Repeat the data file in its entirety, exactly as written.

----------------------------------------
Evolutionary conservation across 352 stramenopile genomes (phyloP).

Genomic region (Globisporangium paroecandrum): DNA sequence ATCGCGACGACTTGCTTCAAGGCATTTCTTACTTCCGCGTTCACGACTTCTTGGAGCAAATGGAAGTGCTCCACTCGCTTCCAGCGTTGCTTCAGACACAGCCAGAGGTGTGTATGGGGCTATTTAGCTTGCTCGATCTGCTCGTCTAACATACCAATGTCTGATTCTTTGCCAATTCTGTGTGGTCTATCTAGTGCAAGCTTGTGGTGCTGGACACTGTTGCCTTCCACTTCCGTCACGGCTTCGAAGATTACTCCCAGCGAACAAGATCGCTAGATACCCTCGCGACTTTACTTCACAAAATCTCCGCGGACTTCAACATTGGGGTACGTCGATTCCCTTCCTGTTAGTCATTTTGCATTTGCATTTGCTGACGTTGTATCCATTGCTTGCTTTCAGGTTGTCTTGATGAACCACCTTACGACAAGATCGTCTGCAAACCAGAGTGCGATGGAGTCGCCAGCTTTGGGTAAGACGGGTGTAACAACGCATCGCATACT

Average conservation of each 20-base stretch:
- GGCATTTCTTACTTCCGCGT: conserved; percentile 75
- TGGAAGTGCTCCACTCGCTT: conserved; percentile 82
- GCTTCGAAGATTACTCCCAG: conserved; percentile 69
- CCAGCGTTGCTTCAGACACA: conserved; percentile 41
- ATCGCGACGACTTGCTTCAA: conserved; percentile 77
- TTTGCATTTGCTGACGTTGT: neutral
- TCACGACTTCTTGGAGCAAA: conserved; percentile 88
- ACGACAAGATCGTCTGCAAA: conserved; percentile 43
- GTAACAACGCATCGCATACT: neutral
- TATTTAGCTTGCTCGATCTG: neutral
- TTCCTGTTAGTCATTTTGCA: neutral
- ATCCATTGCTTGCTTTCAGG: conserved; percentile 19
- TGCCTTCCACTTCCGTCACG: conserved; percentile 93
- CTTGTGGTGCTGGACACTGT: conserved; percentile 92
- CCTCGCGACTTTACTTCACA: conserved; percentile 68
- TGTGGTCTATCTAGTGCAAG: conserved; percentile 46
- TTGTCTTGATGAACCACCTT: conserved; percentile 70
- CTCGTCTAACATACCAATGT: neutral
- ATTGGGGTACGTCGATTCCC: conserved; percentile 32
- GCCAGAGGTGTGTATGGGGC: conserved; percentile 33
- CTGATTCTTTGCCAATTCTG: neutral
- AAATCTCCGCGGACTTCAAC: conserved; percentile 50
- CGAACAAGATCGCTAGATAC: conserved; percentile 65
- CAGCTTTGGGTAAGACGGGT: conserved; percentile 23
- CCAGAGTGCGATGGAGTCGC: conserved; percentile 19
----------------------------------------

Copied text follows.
Evolutionary conservation across 352 stramenopile genomes (phyloP).

Genomic region (Globisporangium paroecandrum): DNA sequence ATCGCGACGACTTGCTTCAAGGCATTTCTTACTTCCGCGTTCACGACTTCTTGGAGCAAATGGAAGTGCTCCACTCGCTTCCAGCGTTGCTTCAGACACAGCCAGAGGTGTGTATGGGGCTATTTAGCTTGCTCGATCTGCTCGTCTAACATACCAATGTCTGATTCTTTGCCAATTCTGTGTGGTCTATCTAGTGCAAGCTTGTGGTGCTGGACACTGTTGCCTTCCACTTCCGTCACGGCTTCGAAGATTACTCCCAGCGAACAAGATCGCTAGATACCCTCGCGACTTTACTTCACAAAATCTCCGCGGACTTCAACATTGGGGTACGTCGATTCCCTTCCTGTTAGTCATTTTGCATTTGCATTTGCTGACGTTGTATCCATTGCTTGCTTTCAGGTTGTCTTGATGAACCACCTTACGACAAGATCGTCTGCAAACCAGAGTGCGATGGAGTCGCCAGCTTTGGGTAAGACGGGTGTAACAACGCATCGCATACT

Average conservation of each 20-base stretch:
- GGCATTTCTTACTTCCGCGT: conserved; percentile 75
- TGGAAGTGCTCCACTCGCTT: conserved; percentile 82
- GCTTCGAAGATTACTCCCAG: conserved; percentile 69
- CCAGCGTTGCTTCAGACACA: conserved; percentile 41
- ATCGCGACGACTTGCTTCAA: conserved; percentile 77
- TTTGCATTTGCTGACGTTGT: neutral
- TCACGACTTCTTGGAGCAAA: conserved; percentile 88
- ACGACAAGATCGTCTGCAAA: conserved; percentile 43
- GTAACAACGCATCGCATACT: neutral
- TATTTAGCTTGCTCGATCTG: neutral
- TTCCTGTTAGTCATTTTGCA: neutral
- ATCCATTGCTTGCTTTCAGG: conserved; percentile 19
- TGCCTTCCACTTCCGTCACG: conserved; percentile 93
- CTTGTGGTGCTGGACACTGT: conserved; percentile 92
- CCTCGCGACTTTACTTCACA: conserved; percentile 68
- TGTGGTCTATCTAGTGCAAG: conserved; percentile 46
- TTGTCTTGATGAACCACCTT: conserved; percentile 70
- CTCGTCTAACATACCAATGT: neutral
- ATTGGGGTACGTCGATTCCC: conserved; percentile 32
- GCCAGAGGTGTGTATGGGGC: conserved; percentile 33
- CTGATTCTTTGCCAATTCTG: neutral
- AAATCTCCGCGGACTTCAAC: conserved; percentile 50
- CGAACAAGATCGCTAGATAC: conserved; percentile 65
- CAGCTTTGGGTAAGACGGGT: conserved; percentile 23
- CCAGAGTGCGATGGAGTCGC: conserved; percentile 19